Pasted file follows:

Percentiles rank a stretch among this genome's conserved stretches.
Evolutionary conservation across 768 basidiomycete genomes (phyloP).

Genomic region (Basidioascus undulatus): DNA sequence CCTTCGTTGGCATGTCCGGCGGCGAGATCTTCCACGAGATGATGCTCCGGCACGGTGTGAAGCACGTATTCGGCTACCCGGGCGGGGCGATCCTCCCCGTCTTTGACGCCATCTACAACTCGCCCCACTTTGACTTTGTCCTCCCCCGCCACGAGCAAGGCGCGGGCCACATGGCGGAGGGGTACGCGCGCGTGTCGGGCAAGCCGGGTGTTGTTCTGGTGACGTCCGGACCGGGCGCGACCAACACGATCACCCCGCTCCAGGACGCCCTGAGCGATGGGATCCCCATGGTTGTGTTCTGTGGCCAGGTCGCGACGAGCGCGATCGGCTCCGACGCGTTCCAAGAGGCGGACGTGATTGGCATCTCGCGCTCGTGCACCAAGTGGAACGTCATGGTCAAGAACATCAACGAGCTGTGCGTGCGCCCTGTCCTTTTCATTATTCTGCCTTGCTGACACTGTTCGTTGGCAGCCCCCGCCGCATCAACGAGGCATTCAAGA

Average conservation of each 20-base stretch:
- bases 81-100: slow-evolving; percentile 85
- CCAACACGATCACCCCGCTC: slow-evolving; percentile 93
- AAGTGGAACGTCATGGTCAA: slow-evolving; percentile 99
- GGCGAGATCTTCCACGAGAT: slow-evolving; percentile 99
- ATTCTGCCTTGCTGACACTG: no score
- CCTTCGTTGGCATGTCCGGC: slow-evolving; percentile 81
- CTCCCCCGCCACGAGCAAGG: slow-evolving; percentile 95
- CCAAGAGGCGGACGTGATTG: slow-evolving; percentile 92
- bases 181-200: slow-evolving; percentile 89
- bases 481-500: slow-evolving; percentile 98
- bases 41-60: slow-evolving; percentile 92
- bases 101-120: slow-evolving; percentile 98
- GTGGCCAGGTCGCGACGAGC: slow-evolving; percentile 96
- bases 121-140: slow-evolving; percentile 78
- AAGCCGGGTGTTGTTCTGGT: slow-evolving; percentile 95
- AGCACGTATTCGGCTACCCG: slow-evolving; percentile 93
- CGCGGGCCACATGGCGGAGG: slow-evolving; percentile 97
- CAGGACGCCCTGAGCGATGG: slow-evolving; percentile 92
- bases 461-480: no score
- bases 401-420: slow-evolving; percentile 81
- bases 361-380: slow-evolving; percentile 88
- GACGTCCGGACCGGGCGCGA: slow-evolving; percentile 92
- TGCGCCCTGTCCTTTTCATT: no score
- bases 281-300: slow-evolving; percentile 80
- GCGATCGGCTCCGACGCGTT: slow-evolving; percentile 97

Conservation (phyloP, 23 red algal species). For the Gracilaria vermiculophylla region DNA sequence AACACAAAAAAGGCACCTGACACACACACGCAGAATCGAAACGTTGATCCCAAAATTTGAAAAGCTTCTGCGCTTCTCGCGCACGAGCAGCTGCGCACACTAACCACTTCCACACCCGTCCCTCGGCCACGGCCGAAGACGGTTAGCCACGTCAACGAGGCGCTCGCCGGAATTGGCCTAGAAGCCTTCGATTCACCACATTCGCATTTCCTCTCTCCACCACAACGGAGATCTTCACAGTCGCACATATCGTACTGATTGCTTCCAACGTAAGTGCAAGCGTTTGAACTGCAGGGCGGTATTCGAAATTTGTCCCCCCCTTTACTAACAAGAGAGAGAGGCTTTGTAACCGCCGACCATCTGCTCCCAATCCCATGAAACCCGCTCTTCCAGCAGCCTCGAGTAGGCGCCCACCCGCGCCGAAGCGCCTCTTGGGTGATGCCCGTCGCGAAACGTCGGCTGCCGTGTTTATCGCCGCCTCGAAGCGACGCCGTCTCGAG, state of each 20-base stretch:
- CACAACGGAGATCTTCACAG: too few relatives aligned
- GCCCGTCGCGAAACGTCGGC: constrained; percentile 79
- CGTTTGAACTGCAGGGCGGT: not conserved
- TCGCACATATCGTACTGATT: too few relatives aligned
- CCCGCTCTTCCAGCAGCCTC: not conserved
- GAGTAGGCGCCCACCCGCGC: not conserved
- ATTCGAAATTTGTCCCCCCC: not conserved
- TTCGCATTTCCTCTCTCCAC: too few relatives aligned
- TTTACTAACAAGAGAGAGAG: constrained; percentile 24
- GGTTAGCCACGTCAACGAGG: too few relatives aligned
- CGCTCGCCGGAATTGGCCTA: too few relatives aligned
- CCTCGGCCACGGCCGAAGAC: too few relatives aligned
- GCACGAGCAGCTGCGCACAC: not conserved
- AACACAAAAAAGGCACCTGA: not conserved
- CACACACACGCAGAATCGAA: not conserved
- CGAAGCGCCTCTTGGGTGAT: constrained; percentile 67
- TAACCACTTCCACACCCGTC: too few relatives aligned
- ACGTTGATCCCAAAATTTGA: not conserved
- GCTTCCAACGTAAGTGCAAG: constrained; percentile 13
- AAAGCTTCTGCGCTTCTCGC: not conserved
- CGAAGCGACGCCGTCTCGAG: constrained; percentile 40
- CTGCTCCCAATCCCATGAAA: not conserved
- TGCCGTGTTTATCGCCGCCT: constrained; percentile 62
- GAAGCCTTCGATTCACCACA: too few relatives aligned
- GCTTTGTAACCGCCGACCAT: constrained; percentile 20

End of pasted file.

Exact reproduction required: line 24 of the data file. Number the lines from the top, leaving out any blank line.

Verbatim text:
- bases 401-420: slow-evolving; percentile 81